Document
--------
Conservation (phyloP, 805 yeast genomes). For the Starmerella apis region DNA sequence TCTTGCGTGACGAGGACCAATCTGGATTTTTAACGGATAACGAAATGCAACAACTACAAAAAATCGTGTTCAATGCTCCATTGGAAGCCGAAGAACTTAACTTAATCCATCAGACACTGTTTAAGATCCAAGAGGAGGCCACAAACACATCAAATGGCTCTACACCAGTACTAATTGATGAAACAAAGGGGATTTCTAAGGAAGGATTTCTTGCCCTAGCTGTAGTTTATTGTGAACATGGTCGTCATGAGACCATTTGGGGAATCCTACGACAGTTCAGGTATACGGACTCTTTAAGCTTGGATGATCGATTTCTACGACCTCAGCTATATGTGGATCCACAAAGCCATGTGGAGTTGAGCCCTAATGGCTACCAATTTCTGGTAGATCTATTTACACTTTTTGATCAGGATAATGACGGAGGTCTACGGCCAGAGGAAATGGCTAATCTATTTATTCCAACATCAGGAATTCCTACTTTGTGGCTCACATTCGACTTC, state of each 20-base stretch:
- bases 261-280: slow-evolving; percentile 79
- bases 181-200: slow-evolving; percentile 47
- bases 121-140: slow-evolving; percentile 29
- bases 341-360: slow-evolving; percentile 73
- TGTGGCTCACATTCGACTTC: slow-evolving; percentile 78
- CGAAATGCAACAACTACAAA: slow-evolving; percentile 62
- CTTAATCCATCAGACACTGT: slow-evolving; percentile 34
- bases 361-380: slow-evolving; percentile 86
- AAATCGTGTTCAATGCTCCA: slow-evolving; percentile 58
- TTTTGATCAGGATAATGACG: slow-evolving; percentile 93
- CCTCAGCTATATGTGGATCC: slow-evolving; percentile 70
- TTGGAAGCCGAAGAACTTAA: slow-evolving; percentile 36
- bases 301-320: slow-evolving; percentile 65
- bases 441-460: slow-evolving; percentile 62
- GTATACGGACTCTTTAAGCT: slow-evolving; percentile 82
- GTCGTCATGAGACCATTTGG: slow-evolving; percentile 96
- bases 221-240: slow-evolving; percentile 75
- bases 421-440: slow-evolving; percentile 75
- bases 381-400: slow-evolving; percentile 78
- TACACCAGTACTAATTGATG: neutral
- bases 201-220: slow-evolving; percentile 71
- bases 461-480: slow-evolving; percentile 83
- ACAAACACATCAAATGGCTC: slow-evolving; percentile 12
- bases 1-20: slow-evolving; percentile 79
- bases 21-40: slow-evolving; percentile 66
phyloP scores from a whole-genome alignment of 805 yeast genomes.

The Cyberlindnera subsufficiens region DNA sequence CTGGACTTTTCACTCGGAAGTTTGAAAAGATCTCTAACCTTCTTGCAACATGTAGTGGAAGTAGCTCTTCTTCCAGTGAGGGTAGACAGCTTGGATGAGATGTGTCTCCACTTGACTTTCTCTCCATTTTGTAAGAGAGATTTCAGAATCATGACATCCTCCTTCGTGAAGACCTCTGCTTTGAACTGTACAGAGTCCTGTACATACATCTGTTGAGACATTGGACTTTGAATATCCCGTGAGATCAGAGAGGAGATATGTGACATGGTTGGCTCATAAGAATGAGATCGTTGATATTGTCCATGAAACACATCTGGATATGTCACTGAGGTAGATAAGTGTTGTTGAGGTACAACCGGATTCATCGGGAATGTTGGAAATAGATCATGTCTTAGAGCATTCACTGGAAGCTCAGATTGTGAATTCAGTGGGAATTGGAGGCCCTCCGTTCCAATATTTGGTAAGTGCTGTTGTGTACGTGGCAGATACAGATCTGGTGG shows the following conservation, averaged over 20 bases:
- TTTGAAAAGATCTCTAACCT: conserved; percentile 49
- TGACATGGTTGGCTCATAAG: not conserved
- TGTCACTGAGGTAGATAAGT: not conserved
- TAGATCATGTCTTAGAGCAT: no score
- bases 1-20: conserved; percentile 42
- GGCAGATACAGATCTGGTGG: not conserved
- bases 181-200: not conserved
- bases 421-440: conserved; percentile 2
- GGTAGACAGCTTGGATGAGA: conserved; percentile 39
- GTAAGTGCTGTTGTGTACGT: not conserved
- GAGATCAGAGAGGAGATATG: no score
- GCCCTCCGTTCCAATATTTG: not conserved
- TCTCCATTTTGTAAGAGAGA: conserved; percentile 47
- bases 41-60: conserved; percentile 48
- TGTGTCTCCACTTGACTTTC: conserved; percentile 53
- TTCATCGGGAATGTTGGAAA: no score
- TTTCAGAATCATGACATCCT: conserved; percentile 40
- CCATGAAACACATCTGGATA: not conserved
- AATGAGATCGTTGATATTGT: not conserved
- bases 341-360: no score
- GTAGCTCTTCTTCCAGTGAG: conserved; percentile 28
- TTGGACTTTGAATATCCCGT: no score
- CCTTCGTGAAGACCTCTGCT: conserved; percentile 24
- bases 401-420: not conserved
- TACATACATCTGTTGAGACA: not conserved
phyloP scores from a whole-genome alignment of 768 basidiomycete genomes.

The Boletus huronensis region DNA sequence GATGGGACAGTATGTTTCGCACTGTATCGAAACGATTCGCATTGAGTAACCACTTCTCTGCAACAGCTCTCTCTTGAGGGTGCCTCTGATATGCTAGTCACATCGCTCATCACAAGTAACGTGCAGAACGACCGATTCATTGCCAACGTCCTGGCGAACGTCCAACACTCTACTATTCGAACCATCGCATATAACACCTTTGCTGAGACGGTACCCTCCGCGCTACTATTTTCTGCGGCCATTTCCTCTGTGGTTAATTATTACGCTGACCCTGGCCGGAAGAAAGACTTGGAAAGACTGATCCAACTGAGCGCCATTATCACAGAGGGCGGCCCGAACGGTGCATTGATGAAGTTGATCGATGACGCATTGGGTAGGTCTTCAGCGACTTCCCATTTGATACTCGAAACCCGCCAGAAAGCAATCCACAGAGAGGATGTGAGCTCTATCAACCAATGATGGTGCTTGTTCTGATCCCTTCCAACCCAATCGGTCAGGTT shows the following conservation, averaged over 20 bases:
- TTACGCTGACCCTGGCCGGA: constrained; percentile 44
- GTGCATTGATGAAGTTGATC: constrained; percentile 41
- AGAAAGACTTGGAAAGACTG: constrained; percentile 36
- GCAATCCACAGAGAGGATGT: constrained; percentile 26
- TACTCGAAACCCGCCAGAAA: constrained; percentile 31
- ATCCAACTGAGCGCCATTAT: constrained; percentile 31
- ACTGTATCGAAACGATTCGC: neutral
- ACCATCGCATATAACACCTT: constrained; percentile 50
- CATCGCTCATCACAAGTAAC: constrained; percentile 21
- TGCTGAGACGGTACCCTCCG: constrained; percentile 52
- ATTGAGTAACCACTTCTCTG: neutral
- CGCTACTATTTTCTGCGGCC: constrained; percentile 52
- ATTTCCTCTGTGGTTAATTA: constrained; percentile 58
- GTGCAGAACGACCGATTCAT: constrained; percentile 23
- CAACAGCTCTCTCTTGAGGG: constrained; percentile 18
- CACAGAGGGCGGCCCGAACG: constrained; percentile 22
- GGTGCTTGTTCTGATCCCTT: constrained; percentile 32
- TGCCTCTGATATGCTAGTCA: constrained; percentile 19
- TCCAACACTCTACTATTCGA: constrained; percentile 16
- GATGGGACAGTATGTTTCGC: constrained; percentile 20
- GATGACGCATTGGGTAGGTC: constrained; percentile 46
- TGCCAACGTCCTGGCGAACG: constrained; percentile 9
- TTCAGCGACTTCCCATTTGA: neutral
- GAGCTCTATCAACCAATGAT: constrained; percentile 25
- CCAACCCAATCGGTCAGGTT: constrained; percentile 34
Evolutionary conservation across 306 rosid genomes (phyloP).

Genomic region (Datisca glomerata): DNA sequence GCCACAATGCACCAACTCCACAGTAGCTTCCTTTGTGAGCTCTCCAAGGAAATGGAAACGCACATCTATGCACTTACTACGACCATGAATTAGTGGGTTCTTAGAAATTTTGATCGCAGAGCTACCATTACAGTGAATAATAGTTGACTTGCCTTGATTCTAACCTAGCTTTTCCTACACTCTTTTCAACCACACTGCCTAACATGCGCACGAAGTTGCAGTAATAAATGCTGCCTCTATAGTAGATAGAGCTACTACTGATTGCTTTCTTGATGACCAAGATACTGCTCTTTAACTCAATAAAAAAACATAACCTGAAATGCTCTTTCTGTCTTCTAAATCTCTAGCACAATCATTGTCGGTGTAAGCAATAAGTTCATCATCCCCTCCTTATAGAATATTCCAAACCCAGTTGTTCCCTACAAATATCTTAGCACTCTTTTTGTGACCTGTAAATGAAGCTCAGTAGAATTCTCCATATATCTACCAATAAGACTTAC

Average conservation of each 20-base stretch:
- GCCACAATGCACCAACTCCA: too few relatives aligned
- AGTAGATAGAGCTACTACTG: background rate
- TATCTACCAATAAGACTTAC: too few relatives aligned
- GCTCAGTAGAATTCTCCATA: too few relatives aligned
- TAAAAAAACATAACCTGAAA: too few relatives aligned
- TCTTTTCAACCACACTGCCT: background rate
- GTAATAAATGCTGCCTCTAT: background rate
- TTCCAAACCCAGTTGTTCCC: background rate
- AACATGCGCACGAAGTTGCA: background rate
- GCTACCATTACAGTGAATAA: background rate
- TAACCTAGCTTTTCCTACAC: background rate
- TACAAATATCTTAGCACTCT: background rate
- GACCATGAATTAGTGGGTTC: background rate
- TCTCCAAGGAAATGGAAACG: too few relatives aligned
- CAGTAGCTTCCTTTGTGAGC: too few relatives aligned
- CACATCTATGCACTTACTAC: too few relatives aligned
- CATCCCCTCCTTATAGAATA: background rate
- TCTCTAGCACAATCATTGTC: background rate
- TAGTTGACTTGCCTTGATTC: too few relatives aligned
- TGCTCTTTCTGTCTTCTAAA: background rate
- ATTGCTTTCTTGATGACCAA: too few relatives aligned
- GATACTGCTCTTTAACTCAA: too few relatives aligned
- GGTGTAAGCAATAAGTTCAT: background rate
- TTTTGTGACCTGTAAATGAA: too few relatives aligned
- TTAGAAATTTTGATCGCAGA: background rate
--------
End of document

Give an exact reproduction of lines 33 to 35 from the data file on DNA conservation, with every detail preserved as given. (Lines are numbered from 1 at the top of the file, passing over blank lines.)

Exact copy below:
- bases 1-20: conserved; percentile 42
- GGCAGATACAGATCTGGTGG: not conserved
- bases 181-200: not conserved